Reddit asked people to talk about the worst scams they’ve experienced.
“I was visiting at my grandma’s house when she got scammed. Got a call at about 9 PM from somebody claiming to be the police. “Yes, your grandson was in a car accident while driving drunk. He’s here at the police station, and this is his phone call, I’ll put him on.” Her “grandson” gets on the phone… “Grandma? Sorry my voice sounds funny, I broke my nose in the wreck… I’m in jail, can you pay my bail?”
Grandma was hysterical. She didn’t have the money to pay the “bail” they were asking for, and she was calling relatives left and right trying to pull some money together to get him out. In a last-ditch effort, she called her grandson’s cell phone, and he picked up, perfectly fine, wondering why she was calling so late.
Needless to say, we called the police, but they couldn’t trace the number. Disgusting how they took advantage of an old lady like that. I thought she would have a heart attack.
TL;DR: Don’t pay anyone’s bail unless you KNOW they’re in jail.
Another scam involves knives. “The American one is Vector Marketing. They advertise for students to start at $15/hr, so naturally a lot of kids are interested. It’s door to door knife sales, and the $15/hr is if your commission is at a certain level…they’re calculating that number by taking your commission and dividing it by the number of hours you’ve worked. There’s actually zero base pay. They claim that the “knives sell themselves!!” …okay. My roommate in college sat through a two hour seminar from these guys.
Vemma is in America now and it’s the biggest fucking scam I’ve ever seen. they are lying to college kids brainwashing them into thinking that they can actually make money by selling this energy drink (verve) to other people so those people can try to sell it. They pitch it as starting your own business and tell them that if they end up moving X amount of product we’ll “pay for you to finance a car” in which they give you $400 a month to use on w.e you want but they pretty much plant the idea in your head that you need to get a range rover Audi BMW etc. and have Vemma stickers covering it.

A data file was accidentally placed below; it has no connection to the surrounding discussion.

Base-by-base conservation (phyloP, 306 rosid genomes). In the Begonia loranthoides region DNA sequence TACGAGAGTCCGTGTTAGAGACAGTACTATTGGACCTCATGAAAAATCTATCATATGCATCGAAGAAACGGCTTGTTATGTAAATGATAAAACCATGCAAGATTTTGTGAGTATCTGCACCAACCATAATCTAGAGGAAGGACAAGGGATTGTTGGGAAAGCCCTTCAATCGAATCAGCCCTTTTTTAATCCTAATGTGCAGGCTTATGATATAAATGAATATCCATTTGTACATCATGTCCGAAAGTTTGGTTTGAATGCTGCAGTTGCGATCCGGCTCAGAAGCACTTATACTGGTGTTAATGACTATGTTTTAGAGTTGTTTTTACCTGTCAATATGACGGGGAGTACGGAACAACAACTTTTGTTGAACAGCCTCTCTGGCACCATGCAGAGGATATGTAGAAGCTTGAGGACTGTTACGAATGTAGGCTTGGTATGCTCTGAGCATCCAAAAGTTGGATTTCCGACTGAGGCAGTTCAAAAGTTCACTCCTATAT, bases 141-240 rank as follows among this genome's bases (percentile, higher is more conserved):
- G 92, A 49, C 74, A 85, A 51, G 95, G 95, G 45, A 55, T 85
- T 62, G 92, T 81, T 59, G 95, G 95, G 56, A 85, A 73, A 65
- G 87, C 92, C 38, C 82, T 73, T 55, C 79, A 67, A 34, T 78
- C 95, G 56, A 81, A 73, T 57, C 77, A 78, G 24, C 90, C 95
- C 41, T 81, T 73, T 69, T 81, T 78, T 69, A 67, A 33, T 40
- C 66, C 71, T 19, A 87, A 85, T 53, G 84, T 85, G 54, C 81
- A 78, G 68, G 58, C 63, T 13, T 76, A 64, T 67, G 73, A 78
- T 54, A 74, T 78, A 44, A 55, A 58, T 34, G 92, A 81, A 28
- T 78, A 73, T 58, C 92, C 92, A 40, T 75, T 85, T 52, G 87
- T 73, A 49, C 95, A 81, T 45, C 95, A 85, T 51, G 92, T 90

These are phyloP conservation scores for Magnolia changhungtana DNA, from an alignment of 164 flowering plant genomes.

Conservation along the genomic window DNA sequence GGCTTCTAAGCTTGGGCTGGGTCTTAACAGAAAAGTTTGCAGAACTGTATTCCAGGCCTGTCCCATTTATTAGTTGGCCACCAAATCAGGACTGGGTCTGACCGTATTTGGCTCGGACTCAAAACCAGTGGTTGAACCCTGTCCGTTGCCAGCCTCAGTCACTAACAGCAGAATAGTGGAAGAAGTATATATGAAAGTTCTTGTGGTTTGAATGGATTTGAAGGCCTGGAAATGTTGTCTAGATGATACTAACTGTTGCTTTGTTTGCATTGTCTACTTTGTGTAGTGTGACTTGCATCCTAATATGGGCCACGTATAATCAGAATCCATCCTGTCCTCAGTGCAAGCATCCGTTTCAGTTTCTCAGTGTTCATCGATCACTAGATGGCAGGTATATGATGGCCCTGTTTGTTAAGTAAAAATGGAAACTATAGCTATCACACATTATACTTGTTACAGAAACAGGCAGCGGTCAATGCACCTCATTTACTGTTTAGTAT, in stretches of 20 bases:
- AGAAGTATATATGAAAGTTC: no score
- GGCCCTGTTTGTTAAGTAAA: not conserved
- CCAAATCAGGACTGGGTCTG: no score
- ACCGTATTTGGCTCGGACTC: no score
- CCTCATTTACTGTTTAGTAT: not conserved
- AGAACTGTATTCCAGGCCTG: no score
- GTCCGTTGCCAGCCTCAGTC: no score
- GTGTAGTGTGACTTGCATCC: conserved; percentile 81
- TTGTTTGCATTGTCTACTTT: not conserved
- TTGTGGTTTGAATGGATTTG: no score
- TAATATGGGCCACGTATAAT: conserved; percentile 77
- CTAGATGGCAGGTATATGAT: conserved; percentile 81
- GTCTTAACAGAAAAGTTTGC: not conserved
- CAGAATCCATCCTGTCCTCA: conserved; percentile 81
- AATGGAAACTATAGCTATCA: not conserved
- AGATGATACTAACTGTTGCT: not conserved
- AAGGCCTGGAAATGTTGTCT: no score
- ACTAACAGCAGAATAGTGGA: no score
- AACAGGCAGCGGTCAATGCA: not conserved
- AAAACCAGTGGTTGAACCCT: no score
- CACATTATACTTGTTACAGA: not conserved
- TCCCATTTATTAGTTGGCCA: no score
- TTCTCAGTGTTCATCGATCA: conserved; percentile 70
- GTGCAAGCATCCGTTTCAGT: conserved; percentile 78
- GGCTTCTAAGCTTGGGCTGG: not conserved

But when someone you’re flipping vemma products to “business” goes under because someone they were selling to can’t afford it anymore (or any situation in which your “network” isn’t meeting the quota to be eligible for the MONTHLY stipend) they stop giving you that $400 a month that they’ve convinced you to use on a high end car and you’re still responsible for the payments… With no income…
I could go on for days but basically this is a huge problem on college campuses and it doesn’t get nearly enough attention.
Ugh, fuc&^ng verve. Some of my friends got into it and were always trying to get me to sign up.
The whole idea is not really to sell the energy drinks themselves, but to get other people into the pyramid scheme. As I recall, you have to pay an upfront fee of like $200. You get monthly supplies of energy drinks that, if you want, you can sell (but no one i know does, they just drink it). However, the way you really make money is by recruiting people and building up a pyramid beneath you. The amount of people it requires you to recruit to cover the costs just isn’t worth the effort.
I remember i was playing a game of pickup basketball at the gym one night and we were doing really well. I was just playing with random guys, and after a few games we finally lost. While i was walking out of the gym, one of my teammates came up to me, introduced himself to me and we struck up a conversation. He was pretty friendly, but then the conversation took a weird turn. He tried to sell me on the whole Vemma shit but i recognized the pitch as soon as he started and just told him no and walked away. It was really awkward and really sad, because here i was thinking I met someone i could play pick-up games with, but no, just some guy trying to sell me some shit.
I’m sure if you tried hard enough, you could make money off of it, but in the end is it really worth it? It turns you into a fu$%ng salesperson. I can’t imagine how douchey it must feel to try to get your own friends in on a pyramid scheme.”